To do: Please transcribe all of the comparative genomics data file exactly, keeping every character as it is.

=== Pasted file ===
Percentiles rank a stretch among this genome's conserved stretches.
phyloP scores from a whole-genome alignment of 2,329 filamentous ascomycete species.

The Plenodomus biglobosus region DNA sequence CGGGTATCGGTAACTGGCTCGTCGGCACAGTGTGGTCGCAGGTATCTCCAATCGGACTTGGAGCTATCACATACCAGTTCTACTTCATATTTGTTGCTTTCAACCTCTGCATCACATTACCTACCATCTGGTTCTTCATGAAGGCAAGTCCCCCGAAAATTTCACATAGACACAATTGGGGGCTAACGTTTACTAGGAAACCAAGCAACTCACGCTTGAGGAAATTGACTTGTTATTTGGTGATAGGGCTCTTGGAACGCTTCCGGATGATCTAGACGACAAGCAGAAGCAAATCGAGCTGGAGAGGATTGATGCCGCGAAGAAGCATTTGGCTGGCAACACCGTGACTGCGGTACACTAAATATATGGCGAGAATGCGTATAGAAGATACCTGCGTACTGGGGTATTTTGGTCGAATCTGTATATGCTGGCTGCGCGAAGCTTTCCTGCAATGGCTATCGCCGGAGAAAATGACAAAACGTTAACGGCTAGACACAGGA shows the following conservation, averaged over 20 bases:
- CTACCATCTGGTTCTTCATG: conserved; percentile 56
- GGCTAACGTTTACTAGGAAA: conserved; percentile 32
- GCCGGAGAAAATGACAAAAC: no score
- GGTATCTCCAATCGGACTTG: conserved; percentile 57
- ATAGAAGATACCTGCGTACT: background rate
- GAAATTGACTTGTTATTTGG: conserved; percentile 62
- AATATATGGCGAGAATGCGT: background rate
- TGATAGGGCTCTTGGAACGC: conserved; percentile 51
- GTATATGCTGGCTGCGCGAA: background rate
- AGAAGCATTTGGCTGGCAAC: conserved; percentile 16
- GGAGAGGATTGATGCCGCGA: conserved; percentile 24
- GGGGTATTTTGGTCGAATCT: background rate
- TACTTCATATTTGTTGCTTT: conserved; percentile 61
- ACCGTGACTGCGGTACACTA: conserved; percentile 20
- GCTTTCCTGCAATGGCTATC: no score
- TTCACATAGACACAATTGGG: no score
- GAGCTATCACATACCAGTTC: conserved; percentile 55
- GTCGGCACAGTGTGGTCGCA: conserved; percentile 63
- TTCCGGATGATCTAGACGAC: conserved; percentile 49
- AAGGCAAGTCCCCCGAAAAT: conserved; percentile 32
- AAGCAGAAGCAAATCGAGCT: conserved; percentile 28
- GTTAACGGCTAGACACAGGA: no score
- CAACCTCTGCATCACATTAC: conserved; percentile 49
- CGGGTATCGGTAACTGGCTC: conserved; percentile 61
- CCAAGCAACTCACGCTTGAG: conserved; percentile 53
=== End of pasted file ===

Percentiles rank a stretch among this genome's conserved stretches.
phyloP scores from a whole-genome alignment of 2,329 filamentous ascomycete species.

The Plenodomus biglobosus region DNA sequence CGGGTATCGGTAACTGGCTCGTCGGCACAGTGTGGTCGCAGGTATCTCCAATCGGACTTGGAGCTATCACATACCAGTTCTACTTCATATTTGTTGCTTTCAACCTCTGCATCACATTACCTACCATCTGGTTCTTCATGAAGGCAAGTCCCCCGAAAATTTCACATAGACACAATTGGGGGCTAACGTTTACTAGGAAACCAAGCAACTCACGCTTGAGGAAATTGACTTGTTATTTGGTGATAGGGCTCTTGGAACGCTTCCGGATGATCTAGACGACAAGCAGAAGCAAATCGAGCTGGAGAGGATTGATGCCGCGAAGAAGCATTTGGCTGGCAACACCGTGACTGCGGTACACTAAATATATGGCGAGAATGCGTATAGAAGATACCTGCGTACTGGGGTATTTTGGTCGAATCTGTATATGCTGGCTGCGCGAAGCTTTCCTGCAATGGCTATCGCCGGAGAAAATGACAAAACGTTAACGGCTAGACACAGGA shows the following conservation, averaged over 20 bases:
- CTACCATCTGGTTCTTCATG: conserved; percentile 56
- GGCTAACGTTTACTAGGAAA: conserved; percentile 32
- GCCGGAGAAAATGACAAAAC: no score
- GGTATCTCCAATCGGACTTG: conserved; percentile 57
- ATAGAAGATACCTGCGTACT: background rate
- GAAATTGACTTGTTATTTGG: conserved; percentile 62
- AATATATGGCGAGAATGCGT: background rate
- TGATAGGGCTCTTGGAACGC: conserved; percentile 51
- GTATATGCTGGCTGCGCGAA: background rate
- AGAAGCATTTGGCTGGCAAC: conserved; percentile 16
- GGAGAGGATTGATGCCGCGA: conserved; percentile 24
- GGGGTATTTTGGTCGAATCT: background rate
- TACTTCATATTTGTTGCTTT: conserved; percentile 61
- ACCGTGACTGCGGTACACTA: conserved; percentile 20
- GCTTTCCTGCAATGGCTATC: no score
- TTCACATAGACACAATTGGG: no score
- GAGCTATCACATACCAGTTC: conserved; percentile 55
- GTCGGCACAGTGTGGTCGCA: conserved; percentile 63
- TTCCGGATGATCTAGACGAC: conserved; percentile 49
- AAGGCAAGTCCCCCGAAAAT: conserved; percentile 32
- AAGCAGAAGCAAATCGAGCT: conserved; percentile 28
- GTTAACGGCTAGACACAGGA: no score
- CAACCTCTGCATCACATTAC: conserved; percentile 49
- CGGGTATCGGTAACTGGCTC: conserved; percentile 61
- CCAAGCAACTCACGCTTGAG: conserved; percentile 53